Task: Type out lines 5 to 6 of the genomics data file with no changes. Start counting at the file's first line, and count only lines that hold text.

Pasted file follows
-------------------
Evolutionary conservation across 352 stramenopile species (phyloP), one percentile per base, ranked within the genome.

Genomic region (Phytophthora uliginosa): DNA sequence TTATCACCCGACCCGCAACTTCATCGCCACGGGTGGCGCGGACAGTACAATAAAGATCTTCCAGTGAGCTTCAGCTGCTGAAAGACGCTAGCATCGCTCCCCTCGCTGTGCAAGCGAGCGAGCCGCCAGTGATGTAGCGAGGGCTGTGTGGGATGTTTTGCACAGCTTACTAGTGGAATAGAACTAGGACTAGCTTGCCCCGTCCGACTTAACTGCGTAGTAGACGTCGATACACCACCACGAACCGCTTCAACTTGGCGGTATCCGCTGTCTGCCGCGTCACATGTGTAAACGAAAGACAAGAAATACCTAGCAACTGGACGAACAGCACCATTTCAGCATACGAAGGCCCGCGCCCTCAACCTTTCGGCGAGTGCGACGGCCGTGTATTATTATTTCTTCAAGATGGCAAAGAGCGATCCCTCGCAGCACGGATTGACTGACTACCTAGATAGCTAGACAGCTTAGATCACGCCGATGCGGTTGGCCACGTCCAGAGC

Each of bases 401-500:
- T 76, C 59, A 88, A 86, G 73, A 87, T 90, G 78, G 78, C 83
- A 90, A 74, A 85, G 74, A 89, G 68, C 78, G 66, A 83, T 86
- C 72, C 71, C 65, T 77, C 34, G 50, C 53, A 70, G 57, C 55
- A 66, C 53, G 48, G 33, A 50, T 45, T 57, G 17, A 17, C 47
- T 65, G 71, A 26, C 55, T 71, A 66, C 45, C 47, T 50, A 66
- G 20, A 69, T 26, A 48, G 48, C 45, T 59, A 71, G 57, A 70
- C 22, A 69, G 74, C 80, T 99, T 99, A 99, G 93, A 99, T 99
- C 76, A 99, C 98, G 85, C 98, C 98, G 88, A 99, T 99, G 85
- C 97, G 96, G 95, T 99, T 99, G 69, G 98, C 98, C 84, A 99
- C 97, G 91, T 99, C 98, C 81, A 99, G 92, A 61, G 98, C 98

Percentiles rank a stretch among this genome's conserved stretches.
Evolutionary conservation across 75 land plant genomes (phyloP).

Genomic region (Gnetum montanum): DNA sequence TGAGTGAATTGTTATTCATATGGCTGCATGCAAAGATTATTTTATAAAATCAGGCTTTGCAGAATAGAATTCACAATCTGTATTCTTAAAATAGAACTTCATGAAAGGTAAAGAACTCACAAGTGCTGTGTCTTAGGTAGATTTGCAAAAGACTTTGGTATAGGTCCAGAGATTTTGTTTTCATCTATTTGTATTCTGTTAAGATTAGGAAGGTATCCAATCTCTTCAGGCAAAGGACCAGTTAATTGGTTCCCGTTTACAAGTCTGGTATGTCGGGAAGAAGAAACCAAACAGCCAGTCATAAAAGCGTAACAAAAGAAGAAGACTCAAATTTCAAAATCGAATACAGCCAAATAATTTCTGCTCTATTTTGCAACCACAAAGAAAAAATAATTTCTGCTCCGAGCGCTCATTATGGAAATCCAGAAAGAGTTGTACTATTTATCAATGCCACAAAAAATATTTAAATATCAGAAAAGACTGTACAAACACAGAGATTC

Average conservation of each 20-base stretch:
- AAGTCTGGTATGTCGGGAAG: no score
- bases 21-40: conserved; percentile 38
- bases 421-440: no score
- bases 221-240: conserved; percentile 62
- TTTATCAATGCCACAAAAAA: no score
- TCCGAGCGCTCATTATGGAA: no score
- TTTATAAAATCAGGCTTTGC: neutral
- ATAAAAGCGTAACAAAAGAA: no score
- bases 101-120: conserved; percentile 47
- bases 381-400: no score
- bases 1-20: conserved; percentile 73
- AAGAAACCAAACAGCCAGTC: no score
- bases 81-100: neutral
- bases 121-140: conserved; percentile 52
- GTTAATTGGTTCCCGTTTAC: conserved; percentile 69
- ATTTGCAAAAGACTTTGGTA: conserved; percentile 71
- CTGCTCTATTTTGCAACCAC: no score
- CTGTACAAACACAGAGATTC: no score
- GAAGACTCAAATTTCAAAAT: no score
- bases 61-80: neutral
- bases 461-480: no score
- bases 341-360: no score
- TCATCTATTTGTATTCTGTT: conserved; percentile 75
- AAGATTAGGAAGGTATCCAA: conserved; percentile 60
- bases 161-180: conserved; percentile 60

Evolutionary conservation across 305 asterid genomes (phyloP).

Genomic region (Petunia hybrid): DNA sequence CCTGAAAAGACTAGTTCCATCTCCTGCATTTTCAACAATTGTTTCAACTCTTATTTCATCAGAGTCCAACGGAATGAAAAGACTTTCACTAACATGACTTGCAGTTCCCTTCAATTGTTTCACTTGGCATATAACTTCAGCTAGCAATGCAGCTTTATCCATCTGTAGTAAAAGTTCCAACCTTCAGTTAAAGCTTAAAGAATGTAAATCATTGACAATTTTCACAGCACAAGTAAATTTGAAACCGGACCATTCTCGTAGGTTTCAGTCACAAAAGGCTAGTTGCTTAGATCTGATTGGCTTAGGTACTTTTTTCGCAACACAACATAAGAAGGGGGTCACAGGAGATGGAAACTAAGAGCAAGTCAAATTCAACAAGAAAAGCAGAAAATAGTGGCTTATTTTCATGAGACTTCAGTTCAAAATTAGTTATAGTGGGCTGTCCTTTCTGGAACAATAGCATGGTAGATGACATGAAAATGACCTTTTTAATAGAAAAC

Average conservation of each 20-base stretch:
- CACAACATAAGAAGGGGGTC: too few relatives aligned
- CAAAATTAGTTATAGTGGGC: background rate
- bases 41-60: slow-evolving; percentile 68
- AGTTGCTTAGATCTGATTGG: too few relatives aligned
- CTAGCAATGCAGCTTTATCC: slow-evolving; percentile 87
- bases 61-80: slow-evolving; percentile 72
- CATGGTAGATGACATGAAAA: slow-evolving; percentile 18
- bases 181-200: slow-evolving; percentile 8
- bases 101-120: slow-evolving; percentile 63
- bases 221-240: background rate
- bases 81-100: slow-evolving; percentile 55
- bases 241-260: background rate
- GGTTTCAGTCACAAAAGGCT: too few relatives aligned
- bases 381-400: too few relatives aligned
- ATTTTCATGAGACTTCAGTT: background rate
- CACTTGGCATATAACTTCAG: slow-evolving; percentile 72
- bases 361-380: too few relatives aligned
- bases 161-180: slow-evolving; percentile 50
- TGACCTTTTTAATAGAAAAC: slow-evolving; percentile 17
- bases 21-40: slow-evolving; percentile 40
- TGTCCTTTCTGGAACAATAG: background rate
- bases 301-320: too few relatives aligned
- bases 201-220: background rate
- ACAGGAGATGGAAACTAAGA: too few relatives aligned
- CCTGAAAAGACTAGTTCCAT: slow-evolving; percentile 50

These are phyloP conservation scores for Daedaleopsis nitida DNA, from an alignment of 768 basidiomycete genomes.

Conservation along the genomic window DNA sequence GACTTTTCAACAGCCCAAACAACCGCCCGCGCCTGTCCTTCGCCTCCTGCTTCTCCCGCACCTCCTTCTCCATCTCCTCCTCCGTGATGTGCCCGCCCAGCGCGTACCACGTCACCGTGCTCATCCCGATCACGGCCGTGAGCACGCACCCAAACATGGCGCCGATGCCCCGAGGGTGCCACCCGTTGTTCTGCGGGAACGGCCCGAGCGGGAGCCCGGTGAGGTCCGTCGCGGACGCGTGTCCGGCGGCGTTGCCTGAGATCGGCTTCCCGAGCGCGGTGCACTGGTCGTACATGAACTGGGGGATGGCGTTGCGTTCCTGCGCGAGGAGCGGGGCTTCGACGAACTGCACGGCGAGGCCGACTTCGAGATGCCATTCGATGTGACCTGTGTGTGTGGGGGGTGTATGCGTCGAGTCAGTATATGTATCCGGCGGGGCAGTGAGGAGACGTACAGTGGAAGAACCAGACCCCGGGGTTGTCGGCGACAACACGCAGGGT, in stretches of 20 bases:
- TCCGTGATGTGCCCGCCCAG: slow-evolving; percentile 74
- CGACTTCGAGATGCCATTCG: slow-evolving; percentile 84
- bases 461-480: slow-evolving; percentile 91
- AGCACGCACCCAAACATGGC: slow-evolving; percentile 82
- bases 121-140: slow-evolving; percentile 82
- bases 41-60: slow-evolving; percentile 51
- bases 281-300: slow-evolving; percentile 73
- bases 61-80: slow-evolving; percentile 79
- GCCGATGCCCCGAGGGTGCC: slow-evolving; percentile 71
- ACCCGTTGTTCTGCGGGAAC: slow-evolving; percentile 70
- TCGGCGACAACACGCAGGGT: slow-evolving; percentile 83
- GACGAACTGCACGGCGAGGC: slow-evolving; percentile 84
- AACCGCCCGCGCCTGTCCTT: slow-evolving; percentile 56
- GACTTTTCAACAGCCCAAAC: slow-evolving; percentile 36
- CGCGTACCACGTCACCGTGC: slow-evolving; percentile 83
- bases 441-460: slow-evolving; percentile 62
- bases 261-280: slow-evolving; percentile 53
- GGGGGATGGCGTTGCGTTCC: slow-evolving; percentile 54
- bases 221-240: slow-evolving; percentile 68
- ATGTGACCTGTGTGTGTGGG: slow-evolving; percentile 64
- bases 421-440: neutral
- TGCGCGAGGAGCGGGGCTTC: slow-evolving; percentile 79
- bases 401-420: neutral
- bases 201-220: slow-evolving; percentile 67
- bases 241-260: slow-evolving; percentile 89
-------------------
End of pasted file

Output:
- A 90, A 74, A 85, G 74, A 89, G 68, C 78, G 66, A 83, T 86
- C 72, C 71, C 65, T 77, C 34, G 50, C 53, A 70, G 57, C 55